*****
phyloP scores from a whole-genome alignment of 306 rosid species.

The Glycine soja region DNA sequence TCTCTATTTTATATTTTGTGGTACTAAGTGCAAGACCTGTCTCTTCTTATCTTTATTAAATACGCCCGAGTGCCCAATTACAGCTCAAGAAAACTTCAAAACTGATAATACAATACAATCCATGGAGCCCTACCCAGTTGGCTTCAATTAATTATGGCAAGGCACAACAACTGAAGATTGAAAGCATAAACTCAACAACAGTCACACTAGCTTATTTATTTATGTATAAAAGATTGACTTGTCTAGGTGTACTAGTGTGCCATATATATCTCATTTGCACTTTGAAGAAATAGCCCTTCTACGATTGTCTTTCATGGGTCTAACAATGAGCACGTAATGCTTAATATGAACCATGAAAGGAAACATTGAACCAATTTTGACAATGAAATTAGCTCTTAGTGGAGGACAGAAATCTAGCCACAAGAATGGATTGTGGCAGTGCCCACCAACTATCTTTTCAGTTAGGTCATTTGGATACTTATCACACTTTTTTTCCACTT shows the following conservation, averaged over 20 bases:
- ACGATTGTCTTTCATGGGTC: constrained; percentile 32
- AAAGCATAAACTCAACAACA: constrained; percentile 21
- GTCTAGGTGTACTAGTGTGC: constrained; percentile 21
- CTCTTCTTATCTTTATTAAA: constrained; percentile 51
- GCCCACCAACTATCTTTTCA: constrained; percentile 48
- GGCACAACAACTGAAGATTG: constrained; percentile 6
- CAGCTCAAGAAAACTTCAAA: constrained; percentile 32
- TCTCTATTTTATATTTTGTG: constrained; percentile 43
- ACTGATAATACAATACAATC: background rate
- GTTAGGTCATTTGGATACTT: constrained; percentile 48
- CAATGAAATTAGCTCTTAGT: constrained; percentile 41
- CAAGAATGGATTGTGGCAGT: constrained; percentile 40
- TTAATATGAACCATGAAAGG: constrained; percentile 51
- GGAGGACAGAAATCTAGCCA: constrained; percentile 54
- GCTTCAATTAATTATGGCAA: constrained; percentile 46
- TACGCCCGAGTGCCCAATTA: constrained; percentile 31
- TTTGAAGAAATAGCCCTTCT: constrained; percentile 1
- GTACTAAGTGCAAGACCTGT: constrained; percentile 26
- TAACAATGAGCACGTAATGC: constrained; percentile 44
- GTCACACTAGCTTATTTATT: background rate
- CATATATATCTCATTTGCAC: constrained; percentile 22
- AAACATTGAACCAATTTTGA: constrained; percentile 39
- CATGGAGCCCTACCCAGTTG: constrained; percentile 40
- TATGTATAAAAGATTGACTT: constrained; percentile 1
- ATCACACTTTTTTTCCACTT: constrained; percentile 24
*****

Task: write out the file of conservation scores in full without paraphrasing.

phyloP scores from a whole-genome alignment of 306 rosid species.

The Glycine soja region DNA sequence TCTCTATTTTATATTTTGTGGTACTAAGTGCAAGACCTGTCTCTTCTTATCTTTATTAAATACGCCCGAGTGCCCAATTACAGCTCAAGAAAACTTCAAAACTGATAATACAATACAATCCATGGAGCCCTACCCAGTTGGCTTCAATTAATTATGGCAAGGCACAACAACTGAAGATTGAAAGCATAAACTCAACAACAGTCACACTAGCTTATTTATTTATGTATAAAAGATTGACTTGTCTAGGTGTACTAGTGTGCCATATATATCTCATTTGCACTTTGAAGAAATAGCCCTTCTACGATTGTCTTTCATGGGTCTAACAATGAGCACGTAATGCTTAATATGAACCATGAAAGGAAACATTGAACCAATTTTGACAATGAAATTAGCTCTTAGTGGAGGACAGAAATCTAGCCACAAGAATGGATTGTGGCAGTGCCCACCAACTATCTTTTCAGTTAGGTCATTTGGATACTTATCACACTTTTTTTCCACTT shows the following conservation, averaged over 20 bases:
- ACGATTGTCTTTCATGGGTC: constrained; percentile 32
- AAAGCATAAACTCAACAACA: constrained; percentile 21
- GTCTAGGTGTACTAGTGTGC: constrained; percentile 21
- CTCTTCTTATCTTTATTAAA: constrained; percentile 51
- GCCCACCAACTATCTTTTCA: constrained; percentile 48
- GGCACAACAACTGAAGATTG: constrained; percentile 6
- CAGCTCAAGAAAACTTCAAA: constrained; percentile 32
- TCTCTATTTTATATTTTGTG: constrained; percentile 43
- ACTGATAATACAATACAATC: background rate
- GTTAGGTCATTTGGATACTT: constrained; percentile 48
- CAATGAAATTAGCTCTTAGT: constrained; percentile 41
- CAAGAATGGATTGTGGCAGT: constrained; percentile 40
- TTAATATGAACCATGAAAGG: constrained; percentile 51
- GGAGGACAGAAATCTAGCCA: constrained; percentile 54
- GCTTCAATTAATTATGGCAA: constrained; percentile 46
- TACGCCCGAGTGCCCAATTA: constrained; percentile 31
- TTTGAAGAAATAGCCCTTCT: constrained; percentile 1
- GTACTAAGTGCAAGACCTGT: constrained; percentile 26
- TAACAATGAGCACGTAATGC: constrained; percentile 44
- GTCACACTAGCTTATTTATT: background rate
- CATATATATCTCATTTGCAC: constrained; percentile 22
- AAACATTGAACCAATTTTGA: constrained; percentile 39
- CATGGAGCCCTACCCAGTTG: constrained; percentile 40
- TATGTATAAAAGATTGACTT: constrained; percentile 1
- ATCACACTTTTTTTCCACTT: constrained; percentile 24